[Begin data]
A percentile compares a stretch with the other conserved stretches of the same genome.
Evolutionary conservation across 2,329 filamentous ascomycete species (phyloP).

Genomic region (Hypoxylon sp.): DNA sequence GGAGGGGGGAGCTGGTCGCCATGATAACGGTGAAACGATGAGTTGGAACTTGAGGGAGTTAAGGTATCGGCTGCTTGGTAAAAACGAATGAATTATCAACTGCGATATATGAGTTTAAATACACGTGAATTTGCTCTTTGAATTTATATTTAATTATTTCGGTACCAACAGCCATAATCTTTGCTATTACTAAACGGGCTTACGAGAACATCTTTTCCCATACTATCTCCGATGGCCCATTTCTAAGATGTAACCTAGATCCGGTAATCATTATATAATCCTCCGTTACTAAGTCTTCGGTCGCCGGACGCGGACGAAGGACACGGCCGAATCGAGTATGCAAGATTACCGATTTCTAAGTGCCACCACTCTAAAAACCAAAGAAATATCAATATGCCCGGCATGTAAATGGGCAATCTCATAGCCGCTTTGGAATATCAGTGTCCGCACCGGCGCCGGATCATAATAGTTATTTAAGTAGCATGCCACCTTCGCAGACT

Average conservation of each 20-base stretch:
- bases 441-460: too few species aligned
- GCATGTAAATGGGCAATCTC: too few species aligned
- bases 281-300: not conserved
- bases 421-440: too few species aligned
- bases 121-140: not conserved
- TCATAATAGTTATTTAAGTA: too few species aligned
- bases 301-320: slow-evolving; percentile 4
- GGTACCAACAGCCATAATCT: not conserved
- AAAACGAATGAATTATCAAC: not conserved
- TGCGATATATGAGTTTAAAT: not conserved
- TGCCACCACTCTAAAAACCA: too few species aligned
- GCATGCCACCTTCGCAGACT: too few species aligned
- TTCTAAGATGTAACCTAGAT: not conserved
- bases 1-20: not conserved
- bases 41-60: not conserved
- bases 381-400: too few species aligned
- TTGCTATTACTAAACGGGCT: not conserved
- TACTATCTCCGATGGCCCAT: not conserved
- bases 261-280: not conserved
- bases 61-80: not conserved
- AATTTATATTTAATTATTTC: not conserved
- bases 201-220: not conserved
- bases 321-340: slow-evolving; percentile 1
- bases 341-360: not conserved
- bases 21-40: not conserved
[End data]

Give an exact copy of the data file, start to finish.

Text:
A percentile compares a stretch with the other conserved stretches of the same genome.
Evolutionary conservation across 2,329 filamentous ascomycete species (phyloP).

Genomic region (Hypoxylon sp.): DNA sequence GGAGGGGGGAGCTGGTCGCCATGATAACGGTGAAACGATGAGTTGGAACTTGAGGGAGTTAAGGTATCGGCTGCTTGGTAAAAACGAATGAATTATCAACTGCGATATATGAGTTTAAATACACGTGAATTTGCTCTTTGAATTTATATTTAATTATTTCGGTACCAACAGCCATAATCTTTGCTATTACTAAACGGGCTTACGAGAACATCTTTTCCCATACTATCTCCGATGGCCCATTTCTAAGATGTAACCTAGATCCGGTAATCATTATATAATCCTCCGTTACTAAGTCTTCGGTCGCCGGACGCGGACGAAGGACACGGCCGAATCGAGTATGCAAGATTACCGATTTCTAAGTGCCACCACTCTAAAAACCAAAGAAATATCAATATGCCCGGCATGTAAATGGGCAATCTCATAGCCGCTTTGGAATATCAGTGTCCGCACCGGCGCCGGATCATAATAGTTATTTAAGTAGCATGCCACCTTCGCAGACT

Average conservation of each 20-base stretch:
- bases 441-460: too few species aligned
- GCATGTAAATGGGCAATCTC: too few species aligned
- bases 281-300: not conserved
- bases 421-440: too few species aligned
- bases 121-140: not conserved
- TCATAATAGTTATTTAAGTA: too few species aligned
- bases 301-320: slow-evolving; percentile 4
- GGTACCAACAGCCATAATCT: not conserved
- AAAACGAATGAATTATCAAC: not conserved
- TGCGATATATGAGTTTAAAT: not conserved
- TGCCACCACTCTAAAAACCA: too few species aligned
- GCATGCCACCTTCGCAGACT: too few species aligned
- TTCTAAGATGTAACCTAGAT: not conserved
- bases 1-20: not conserved
- bases 41-60: not conserved
- bases 381-400: too few species aligned
- TTGCTATTACTAAACGGGCT: not conserved
- TACTATCTCCGATGGCCCAT: not conserved
- bases 261-280: not conserved
- bases 61-80: not conserved
- AATTTATATTTAATTATTTC: not conserved
- bases 201-220: not conserved
- bases 321-340: slow-evolving; percentile 1
- bases 341-360: not conserved
- bases 21-40: not conserved